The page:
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☰ Asking the Right Questions

Head's Blog

Asking the Right Questions

Posted on November 14 2018

It was Sunday morning and I was on my way back from running club with my youngest in the car and the radio was awash with remembrance discussion and quotes. My daughter and I started to talk about the relevance of such a special occasion, who we were remembering and why? Inevitably, the conversation evolved onto talking about World War 1 and the centenary of the end of this infamous war. Despite the sombre atmosphere, our dialogue led into a smile, as when asked about the peace treaty, my youngest replied with ‘treaty, isn’t that something you give to a dog when he’s been good?’. Evidently, not only do I need to concentrate on a little more verbal reasoning with my youngest, but I also didn’t ask the right question in the first place. Asking the right question, at the right time is a little more difficult than one might imagine.

As parents we constantly engage and question our children, so that we have a greater insight into their day. Often, we ask the fairly typical parent questions, including the completely unoriginal and certainly not open-ended, ‘How was your day?’  And, not surprisingly, some days that question results in only a vague sort of grunt and limited reply. In all fairness, after a long day, filled with so many different experiences and interactions, I don’t always have a good answer for that question either. But if the right question was posed and someone asked me, ‘Who made you smile today?’ or ‘What are you proudest of today’ I might be more inclined to pause, think and formalise a more detailed response.

At Forest Park, one of the things we do well is create learning opportunities that compel our children to think and ask questions about their learning. To ‘pose questions as often as they devise solutions’ is part of our school ethos to improve learning. These meaningful opportunities, grounded in best practice and an understanding of child development, foster a greater understanding. And a greater understanding is the foundation of lifelong learning.

Over the course of the past year or two at Forest Park, we have been looking carefully at our use of higher order thinking and use of questioning to gauge a deeper understanding of concepts and skills. During our regular cycle of progress meetings and feedback sessions staff have shared experiences between year groups and reflected upon good practise. As is true of any good learning opportunity, these discussions generated a number of further questions for us to ponder as a team:

At Forest Park, every instructional decision we make comes from what we know about our children combined with our experience as educators. Rooting our work in best practice and research is essential, but to meet the needs of our pupils, year to year, we must be open to and willing to ask questions. When we ask questions of one another and answer the questions put to us, we can better examine the decisions we have made and will make. The questions we ask ourselves and our ability to truly question our practice leads us to stronger pedagogy and forces us to be authentic and flexible.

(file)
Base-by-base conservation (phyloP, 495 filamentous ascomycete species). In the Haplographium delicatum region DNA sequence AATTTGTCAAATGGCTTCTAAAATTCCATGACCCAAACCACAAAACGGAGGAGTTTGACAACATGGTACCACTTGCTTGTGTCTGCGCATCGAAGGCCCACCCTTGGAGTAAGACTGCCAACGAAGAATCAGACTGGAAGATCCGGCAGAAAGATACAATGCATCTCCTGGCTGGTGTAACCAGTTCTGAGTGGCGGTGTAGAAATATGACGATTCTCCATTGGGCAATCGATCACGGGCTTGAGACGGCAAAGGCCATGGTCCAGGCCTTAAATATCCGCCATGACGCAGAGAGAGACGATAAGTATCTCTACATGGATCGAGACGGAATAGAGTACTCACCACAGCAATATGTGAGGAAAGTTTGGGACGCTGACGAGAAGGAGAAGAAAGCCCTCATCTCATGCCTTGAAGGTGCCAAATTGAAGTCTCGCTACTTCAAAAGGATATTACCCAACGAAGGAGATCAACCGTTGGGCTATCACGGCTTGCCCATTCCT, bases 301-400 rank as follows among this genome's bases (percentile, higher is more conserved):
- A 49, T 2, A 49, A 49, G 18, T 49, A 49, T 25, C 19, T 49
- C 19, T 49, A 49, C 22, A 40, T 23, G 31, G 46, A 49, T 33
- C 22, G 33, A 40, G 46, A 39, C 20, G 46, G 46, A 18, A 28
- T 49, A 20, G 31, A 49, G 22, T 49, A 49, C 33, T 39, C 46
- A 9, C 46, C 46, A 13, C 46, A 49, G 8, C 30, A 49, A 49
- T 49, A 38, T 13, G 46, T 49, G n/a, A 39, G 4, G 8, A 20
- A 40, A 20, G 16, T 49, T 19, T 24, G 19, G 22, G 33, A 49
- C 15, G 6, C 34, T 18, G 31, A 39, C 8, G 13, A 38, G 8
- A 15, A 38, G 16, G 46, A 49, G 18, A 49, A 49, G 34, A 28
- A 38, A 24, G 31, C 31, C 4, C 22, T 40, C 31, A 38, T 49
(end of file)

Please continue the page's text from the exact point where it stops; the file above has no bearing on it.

Real, authentic questions can create uncertainty at times, but when asked in a learning environment such as Forest Park, they are often exciting, rewarding and probe further. The questions we ask reflect the learning community we are in, and the community we hope to build for our pupils. Asking the same questions over and again can only produce the same results. We want our children to think deeply. We want Forest Park pupils to leave here, not only with many questions answered, but with more questions to ask, the right questions to ask.

Sadly, the amount of inquisitive questions posed by a young mind diminishes the older they get. Research shows that children ask, on average, 400 questions per day when they are four years old, but by the age of eight this has reduced by 100 questions to 300. A quarter of all questions posed by a young learner are lost along the way. By the time they enter the juniors most children have lost interest in asking questions and can often find that their motivation for learning also wains. Which raises an interesting question: Have children stopped asking questions because they’ve lost interest? Or have they lost interest because the rote answers-driven school system established within the UK doesn’t allow them to ask enough questions?

Fortunately, at Forest Park the motivation and interest continues to prosper. It would be very interesting to see how the questions per day are managed and whether these are maintained at our school. It is near on impossible to monitor, but what we are actively seeking is to create is a more open ended inquisitive ethos to enhance our pupils learning. Because, the questions our children ask give us a window into their minds and hearts. Listen carefully to what they have to say and do not be afraid to be the one asking the questions. Just make sure they are the right ones and that you ask again and again and again!

Nick Tucker

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